When i'm developing a linux driver, i've read about how to write linux kbuild makefile through this document

I know kbuild system use makefile variables such as obj-y obj-m to determine what to build and how to build.

But what i'm confused about is where does kbuild system really execute build process.In a word, if i have obj-m = a.o, then where does kbuild system parse obj-m and execute gcc a.c ?

  • The answer is that make does all the work. The main kernel build makefile presumably has rules that use the obj-m and obj-y variables in appropriate places to hook those files up to appropriate build rules. (Posting as a comment because I don't know kbuild at all and so this is just based on general make behavior.) Mar 24, 2015 at 12:27

1 Answer 1


Kbuild's Makefiles aren't the easiest to read, but here's a high-level untangling (using the 4.0-rc3 kernel):

  1. The top-level Makefile does

    include $(srctree)/scripts/Kbuild.include

    , where $(srctree) is the top-level kernel directory.

  2. Kbuild.include defines various common stuff and helpers. Among these is build:

    # Shorthand for $(Q)$(MAKE) -f scripts/Makefile.build obj=
    # Usage:
    # $(Q)$(MAKE) $(build)=dir
    build := -f $(srctree)/scripts/Makefile.build obj

    build is used with a command like $(MAKE) $(build)=dir to perform the build for the directory dir. It makes use of scripts/Makefile.build.

  3. Returning to the top-level Makefile, there's the following:

    $(vmlinux-dirs): prepare scripts
            $(Q)$(MAKE) $(build)=$@

    vmlinux-dirs contains a list of subdirectories to build (init, usr, kernel, etc.). $(Q)$(MAKE) $(build)=<subdirectory> will be run for each subdirectory.

    The rule above compiles object files for both the kernel image and modules. Further down in the top-level Makefile, there's some additional module-specific stuff:

    modules: $(vmlinux-dirs) $(if $(KBUILD_BUILTIN),vmlinux) modules.builtin
            # Do additional module-specific stuff using
            # scripts/Makefile.modpost among other things
            # (my comment).
    endif # CONFIG_MODULES
  4. Looking into scripts/Makefile.build (the Makefile used by $(build)) now, it begins by initializing the obj-* lists and various other lists:

    # Init all relevant variables used in kbuild files so
    # 1) they have correct type
    # 2) they do not inherit any value from the environment
    obj-y :=
    obj-m :=
    lib-y :=
    lib-m :=

    A bit further down, it loads in the Kbuild file where obj-y, obj-m, etc., are set:

    include $(kbuild-file)

    Further down is the default rule, which has the $(obj-y) and $(obj-m) lists as prerequisites:

    __build: $(if $(KBUILD_BUILTIN),$(builtin-target) $(lib-target) $(extra-y)) \
             $(if $(KBUILD_MODULES),$(obj-m) $(modorder-target)) \
             $(subdir-ym) $(always)

    The $(obj-y) prerequisites come from $(builtin-target), which is defined as follows:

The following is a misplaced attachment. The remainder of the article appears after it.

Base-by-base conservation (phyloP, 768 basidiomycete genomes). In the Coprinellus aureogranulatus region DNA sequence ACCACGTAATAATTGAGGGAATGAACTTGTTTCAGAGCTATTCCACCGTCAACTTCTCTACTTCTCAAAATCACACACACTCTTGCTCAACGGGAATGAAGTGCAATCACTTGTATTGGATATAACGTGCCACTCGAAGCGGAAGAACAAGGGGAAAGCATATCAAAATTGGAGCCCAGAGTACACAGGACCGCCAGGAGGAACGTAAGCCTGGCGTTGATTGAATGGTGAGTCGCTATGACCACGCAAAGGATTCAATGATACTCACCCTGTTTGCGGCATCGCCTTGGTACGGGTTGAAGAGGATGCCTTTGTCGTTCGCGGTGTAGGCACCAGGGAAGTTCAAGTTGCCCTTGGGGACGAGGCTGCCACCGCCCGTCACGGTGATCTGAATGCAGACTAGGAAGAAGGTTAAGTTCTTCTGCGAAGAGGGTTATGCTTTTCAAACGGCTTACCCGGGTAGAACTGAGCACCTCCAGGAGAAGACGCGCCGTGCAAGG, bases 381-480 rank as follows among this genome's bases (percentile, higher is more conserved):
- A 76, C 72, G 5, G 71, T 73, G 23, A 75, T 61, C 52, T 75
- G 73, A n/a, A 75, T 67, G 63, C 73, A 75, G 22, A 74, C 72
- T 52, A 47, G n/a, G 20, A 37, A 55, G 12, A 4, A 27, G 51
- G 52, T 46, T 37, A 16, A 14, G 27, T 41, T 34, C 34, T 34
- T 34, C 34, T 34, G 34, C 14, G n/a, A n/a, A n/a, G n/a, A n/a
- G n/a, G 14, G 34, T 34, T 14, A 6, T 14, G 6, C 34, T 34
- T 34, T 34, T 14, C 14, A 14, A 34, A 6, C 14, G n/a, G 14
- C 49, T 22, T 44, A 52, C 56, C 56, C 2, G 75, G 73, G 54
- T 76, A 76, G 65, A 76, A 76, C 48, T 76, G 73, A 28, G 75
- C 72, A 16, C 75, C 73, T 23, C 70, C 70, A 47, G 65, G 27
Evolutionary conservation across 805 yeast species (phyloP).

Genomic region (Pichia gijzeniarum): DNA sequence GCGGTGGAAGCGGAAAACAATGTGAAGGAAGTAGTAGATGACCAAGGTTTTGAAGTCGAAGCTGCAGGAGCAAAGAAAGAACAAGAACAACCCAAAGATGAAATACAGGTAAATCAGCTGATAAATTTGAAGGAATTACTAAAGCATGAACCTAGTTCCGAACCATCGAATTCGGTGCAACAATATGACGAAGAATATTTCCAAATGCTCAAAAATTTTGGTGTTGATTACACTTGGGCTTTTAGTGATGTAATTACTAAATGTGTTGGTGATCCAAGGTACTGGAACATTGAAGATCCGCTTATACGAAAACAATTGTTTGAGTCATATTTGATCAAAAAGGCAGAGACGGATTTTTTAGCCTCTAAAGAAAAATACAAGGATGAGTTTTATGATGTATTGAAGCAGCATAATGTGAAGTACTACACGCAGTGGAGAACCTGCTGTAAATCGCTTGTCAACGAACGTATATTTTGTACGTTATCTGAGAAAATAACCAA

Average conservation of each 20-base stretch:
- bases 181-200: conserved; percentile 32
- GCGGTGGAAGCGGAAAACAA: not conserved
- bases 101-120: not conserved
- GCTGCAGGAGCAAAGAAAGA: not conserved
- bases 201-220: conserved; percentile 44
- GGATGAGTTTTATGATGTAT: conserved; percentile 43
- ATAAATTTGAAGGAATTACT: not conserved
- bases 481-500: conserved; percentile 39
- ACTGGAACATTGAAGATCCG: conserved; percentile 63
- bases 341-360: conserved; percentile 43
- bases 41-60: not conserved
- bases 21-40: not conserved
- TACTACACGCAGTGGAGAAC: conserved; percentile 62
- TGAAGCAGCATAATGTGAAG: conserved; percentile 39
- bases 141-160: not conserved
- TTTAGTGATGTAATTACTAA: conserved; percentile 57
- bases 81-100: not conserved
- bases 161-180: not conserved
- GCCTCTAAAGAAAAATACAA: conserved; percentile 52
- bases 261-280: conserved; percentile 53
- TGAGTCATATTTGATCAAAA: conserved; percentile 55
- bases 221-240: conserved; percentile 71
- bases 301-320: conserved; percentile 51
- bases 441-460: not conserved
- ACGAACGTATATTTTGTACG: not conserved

builtin-target := $(obj)/built-in.o
    $(builtin-target): $(obj-y) FORCE
            $(call if_changed,link_o_target)

    The actual building seems to be performed by the following rule:

    # Built-in and composite module parts
    $(obj)/%.o: $(src)/%.c $(recordmcount_source) FORCE
            $(call cmd,force_checksrc)
            $(call if_changed_rule,cc_o_c)

    if_changed_rule is from Kbuild.include. The rule ends up running the following commands in Makefile.build:

    define rule_cc_o_c
            $(call echo-cmd,checksrc) $(cmd_checksrc)                         \
            $(call echo-cmd,cc_o_c) $(cmd_cc_o_c);                            \

    $(cmd_cc_o_c) seems to be the actual compilation command. The usual definition (there are two possibilities in Makefile.build, AFAICS) seems to be the following:

    cmd_cc_o_c = $(CC) $(c_flags) -c -o $@ $<

    Unless set explicitly using e.g. make CC=clang, CC defaults to gcc, as can be seen here in the top-level Makefile:

    ifneq ($(CC),)
    ifeq ($(shell $(CC) -v 2>&1 | grep -c "clang version"), 1)
    COMPILER := clang
    COMPILER := gcc
    export COMPILER

The way I untangled this was by doing a CTRL-C during a kernel build and seeing where make reported the error. Another handy make debugging technique is to use $(warning $(variable)) to print the value of variable.

  • This is cool debug method. Since` $(obj-y)` is only a list of XXX.o, how does make know where to find this XXX.c ? How does make actually get the path info?
    – demonguy
    Mar 25, 2015 at 2:29
  • @demonguy: The pattern rule $(obj)/%.o: $(src)/%.c takes care of it. $(obj) is the directory where the compiled object files will be placed, and $(src) is the directory where the sources are. The rule says that a file on the form $(obj)/<name>.o depends on a file on the form $(src)/<name>.c (where <name> is the same in both cases), and that you make the .o file from the .c file by running the recipe of the rule (the commands it contains).
    – Ulfalizer
    Mar 25, 2015 at 2:51
  • but there are many different paths, for example makefile in test1/1.c contain obj-y += 1.o and makefile in test2/2.c contain obj-y += 2.o, then finally obj-y should be 1.o 2.o. then how does $(src) handle different paths?
    – demonguy
    Mar 25, 2015 at 2:55
  • @demonguy: I haven't looked into it closely, but within each Kbuild file you're usually only dealing with a single directory I think. build spawns a separate make instance to run Makefile.build for each directory. (Calling make from within makefiles is called recursive make by the way.)
    – Ulfalizer
    Mar 25, 2015 at 2:59

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